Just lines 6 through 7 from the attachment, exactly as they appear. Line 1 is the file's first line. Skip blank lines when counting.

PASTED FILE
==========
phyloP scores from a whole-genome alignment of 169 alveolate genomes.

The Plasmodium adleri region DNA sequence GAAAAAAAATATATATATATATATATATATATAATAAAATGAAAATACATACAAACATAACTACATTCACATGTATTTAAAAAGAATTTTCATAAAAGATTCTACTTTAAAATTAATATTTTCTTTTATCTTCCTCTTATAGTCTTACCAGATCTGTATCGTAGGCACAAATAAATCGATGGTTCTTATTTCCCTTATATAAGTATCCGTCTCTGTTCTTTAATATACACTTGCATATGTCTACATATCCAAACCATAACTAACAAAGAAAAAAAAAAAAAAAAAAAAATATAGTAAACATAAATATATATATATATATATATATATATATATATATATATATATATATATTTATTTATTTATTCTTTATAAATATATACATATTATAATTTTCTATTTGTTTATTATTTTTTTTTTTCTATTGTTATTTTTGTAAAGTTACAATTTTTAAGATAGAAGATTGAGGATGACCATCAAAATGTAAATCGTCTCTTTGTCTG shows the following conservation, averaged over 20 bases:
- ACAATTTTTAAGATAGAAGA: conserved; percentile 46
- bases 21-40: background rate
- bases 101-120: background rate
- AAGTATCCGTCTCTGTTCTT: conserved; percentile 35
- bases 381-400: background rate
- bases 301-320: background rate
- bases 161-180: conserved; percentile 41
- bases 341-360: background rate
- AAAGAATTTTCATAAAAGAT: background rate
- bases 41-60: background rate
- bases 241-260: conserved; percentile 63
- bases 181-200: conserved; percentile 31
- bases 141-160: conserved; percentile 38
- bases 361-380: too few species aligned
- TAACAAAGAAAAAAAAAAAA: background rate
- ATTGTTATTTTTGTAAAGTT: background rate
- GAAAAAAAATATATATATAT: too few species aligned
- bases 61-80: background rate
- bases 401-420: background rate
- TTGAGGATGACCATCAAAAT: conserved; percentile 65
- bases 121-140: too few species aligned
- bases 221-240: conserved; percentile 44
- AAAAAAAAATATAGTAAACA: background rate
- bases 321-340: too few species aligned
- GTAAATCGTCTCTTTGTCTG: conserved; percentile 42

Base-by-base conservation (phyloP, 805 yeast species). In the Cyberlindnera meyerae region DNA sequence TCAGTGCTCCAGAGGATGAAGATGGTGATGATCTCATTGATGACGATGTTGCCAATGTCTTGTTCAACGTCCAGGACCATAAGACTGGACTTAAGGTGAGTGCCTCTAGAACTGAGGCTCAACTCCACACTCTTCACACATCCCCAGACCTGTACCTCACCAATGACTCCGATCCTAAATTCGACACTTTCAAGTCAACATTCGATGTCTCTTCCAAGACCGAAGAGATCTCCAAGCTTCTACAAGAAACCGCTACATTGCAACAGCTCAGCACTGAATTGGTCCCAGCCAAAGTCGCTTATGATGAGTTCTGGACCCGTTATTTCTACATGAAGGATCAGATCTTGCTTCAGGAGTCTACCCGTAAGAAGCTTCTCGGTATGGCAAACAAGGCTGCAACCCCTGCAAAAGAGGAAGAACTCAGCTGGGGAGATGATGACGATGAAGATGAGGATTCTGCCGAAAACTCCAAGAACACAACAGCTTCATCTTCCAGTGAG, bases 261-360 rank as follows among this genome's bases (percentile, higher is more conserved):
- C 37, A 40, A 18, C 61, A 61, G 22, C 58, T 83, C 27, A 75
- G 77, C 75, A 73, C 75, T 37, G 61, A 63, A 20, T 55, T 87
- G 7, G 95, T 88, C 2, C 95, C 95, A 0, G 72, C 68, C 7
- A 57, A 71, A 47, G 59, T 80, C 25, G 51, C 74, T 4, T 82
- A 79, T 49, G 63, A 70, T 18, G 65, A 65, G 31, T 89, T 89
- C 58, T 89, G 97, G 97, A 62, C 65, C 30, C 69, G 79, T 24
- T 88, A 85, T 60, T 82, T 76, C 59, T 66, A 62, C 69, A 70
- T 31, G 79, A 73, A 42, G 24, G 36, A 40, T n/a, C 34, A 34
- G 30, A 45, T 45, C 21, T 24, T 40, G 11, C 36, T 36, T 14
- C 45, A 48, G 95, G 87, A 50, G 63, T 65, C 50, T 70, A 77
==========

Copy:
- AAGTATCCGTCTCTGTTCTT: conserved; percentile 35
- bases 381-400: background rate